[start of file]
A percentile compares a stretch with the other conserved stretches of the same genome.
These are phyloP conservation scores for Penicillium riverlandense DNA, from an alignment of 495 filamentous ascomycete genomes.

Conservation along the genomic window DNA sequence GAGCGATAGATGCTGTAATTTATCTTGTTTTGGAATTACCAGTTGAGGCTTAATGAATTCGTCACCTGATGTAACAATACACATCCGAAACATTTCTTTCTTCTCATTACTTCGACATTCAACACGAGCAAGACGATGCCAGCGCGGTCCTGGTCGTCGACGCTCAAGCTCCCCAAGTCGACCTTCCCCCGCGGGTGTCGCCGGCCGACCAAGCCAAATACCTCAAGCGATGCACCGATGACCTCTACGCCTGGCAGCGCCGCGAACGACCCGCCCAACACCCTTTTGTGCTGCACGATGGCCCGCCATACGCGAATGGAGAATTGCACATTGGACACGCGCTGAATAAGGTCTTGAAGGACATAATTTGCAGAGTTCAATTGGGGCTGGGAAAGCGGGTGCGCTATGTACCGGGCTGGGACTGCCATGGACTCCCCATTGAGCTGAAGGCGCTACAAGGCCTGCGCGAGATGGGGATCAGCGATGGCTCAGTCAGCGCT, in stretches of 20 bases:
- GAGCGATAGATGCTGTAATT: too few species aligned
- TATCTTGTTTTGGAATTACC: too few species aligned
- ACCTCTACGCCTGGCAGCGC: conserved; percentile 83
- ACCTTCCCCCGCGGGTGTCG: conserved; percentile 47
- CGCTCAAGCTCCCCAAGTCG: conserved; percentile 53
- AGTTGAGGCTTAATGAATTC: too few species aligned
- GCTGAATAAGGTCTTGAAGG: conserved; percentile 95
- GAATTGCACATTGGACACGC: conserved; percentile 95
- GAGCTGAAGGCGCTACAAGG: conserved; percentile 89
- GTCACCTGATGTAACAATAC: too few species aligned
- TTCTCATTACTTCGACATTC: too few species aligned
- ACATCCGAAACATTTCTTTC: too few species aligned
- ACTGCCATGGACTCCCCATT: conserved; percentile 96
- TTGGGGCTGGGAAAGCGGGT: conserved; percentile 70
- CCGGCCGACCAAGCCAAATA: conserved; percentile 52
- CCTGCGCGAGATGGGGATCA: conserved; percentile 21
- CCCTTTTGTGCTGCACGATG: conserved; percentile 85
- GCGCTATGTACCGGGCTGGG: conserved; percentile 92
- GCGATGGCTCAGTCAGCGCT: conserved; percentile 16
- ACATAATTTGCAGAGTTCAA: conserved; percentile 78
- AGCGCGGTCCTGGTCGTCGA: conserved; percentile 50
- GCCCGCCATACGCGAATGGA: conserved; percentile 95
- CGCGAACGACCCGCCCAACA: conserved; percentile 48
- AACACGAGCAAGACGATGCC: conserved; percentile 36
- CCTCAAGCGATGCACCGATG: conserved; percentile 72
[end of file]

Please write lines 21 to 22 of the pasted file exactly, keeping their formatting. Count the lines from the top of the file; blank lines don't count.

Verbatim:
- GCGCTATGTACCGGGCTGGG: conserved; percentile 92
- GCGATGGCTCAGTCAGCGCT: conserved; percentile 16